More money from AIDS Walk
by Cynthia Laird
More money will be distributed to local HIV/AIDS nonprofits from next month's AIDS Walk San Francisco, but changes in the grant process left some organizations out of the running this year.
The San Francisco AIDS Foundation, which oversees the walk – coming up on Sunday, July 15 – has revamped the process by which local agencies apply for grants. SFAF spokesman James Loduca told the Bay Area Reporter that this year $255,000 will be given to other organizations, a 6 percent increase over the $241,000 distributed in 2011.
Typically, the AIDS Walk generates money for Bay Area HIV/AIDS organizations and SFAF. Unlike the foundation's LifeCycle ride, however, there is no minimum amount of money that participants must raise, making it a more affordable option for the tens of thousands of people who walk in Golden Gate Park every year. Last year's event brought in more than $3 million for SFAF and 48 other organizations.
"We completely revamped the community grants for AIDS Walk San Francisco to better align funding with the goals of the Department of Public health and SFAF," Loduca said in a phone interview.
The new criteria look to mirror SFAF's focus on testing and treatment, which the health department has also emphasized in its contracting process for HIV prevention funds. There are 35 grants that SFAF funded this year, according to Loduca, fewer than the 50 grants provided last year.
"We made the funding decisions based on the quality of applications/requests we received," Loduca said in a follow-up email, "which resulted in more large grants and fewer small grants than originally anticipated."
The new criteria for the awards were: reduce new HIV infections 50 percent by 2015 (2010 baseline year); ensure that people know their status; and ensure that all HIV-positive people have access to care.
Loduca said that earlier this year foundation officials met with agency representatives to go over the new criteria. "We convened anyone who ever applied for a grant in the spring and let them know," he said.
Loduca characterized the changes as "improvements," noting that foundation officials told agency representatives that SFAF would be giving away more money and offered them technical assistance. He said the meeting with applicants also resulted in a more streamlined reporting process for the agencies and less lag time with distributing the money.
"Fifteen organizations received more money than last year and nine received significantly more than last year," he said.
Agencies outside of San Francisco were funded based on having the best matches with DPH and SFAF guidelines, Loduca said.
This year, the largest grants were four for $20,000. Those were followed by six grants of $10,000, five at $7,500, 14 at $5,000, one at $2,500, and five at $1,000. The recipients will be announced the week of the walk, Loduca said.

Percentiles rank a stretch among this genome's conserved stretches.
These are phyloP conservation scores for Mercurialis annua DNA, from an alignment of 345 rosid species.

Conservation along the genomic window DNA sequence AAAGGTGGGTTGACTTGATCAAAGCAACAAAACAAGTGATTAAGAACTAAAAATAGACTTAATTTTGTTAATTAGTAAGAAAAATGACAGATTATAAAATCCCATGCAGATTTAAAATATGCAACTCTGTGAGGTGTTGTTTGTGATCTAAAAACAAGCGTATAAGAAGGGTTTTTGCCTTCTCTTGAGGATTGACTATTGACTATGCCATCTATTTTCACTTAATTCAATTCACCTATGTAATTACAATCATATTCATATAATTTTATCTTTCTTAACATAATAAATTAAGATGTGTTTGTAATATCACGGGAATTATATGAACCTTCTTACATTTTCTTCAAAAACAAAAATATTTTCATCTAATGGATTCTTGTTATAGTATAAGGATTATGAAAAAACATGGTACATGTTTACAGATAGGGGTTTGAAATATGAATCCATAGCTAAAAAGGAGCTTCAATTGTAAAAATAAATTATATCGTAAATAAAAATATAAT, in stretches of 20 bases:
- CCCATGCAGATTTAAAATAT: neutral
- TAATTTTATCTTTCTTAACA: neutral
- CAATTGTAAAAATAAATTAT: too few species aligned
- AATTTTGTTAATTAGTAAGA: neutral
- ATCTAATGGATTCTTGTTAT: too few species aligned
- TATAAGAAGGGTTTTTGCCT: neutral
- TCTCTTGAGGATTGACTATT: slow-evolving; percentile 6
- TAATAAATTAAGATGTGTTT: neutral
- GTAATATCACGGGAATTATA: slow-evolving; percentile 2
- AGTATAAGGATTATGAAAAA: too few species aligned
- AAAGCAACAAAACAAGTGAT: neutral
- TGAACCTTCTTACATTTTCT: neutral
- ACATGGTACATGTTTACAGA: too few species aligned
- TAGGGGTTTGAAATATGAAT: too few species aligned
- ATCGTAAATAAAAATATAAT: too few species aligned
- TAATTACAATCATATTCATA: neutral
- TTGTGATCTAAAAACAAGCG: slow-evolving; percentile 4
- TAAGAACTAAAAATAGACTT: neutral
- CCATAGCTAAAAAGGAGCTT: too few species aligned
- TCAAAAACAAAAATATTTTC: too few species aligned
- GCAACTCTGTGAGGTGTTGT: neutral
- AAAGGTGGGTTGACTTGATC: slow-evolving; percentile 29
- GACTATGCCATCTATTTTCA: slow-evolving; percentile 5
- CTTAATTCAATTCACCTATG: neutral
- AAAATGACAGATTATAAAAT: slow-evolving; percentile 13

People can sign up to walk for an organization under the AIDS Walk's community partnership program. The CPP allows community organizations to receive 100 percent of the dollars raised by eligible walkers. This has not changed, Loduca said, and eligibility rules require that participants have not walked as independent walkers or as a member of any team (other than the current agency) in any of the last four years. Current staff and board members are considered eligible walkers regardless of past participation. Loduca said this requirement was made "some time ago" to prevent top fundraising walkers from being recruited by other organizations.
One agency that won't be receiving a grant this year is the Pacific Center in Berkeley. Earlier this month, the center sent out its e-newsletter that stated it would not be receiving a $2,500 grant as it had in the past. As a result, the center will be participating in the community partnership program and has a $5,000 fundraising goal and is seeking new walkers for its team.
In an email, Leslie Ewing, executive director of the Pacific Center, said the agency is focusing on finding volunteers to walk with them.
"We don't think of ourselves as entitled to funding just because we've received it in the past," she said, referring to the grant application. "We simply do our best and hope for the best."
Loduca said that in addition to providing grants for the various HIV/AIDS organizations, SFAF also picks up all costs associated with credit card fees for donations, as well as the $212,000 production fee to MZA, which licenses the AIDS Walk name.
The July 15 walk starts and ends in Sharon Meadow at Golden Gate Park. For more information, including registration and fundraising tips, visit www.aidswalk.net/sanfran.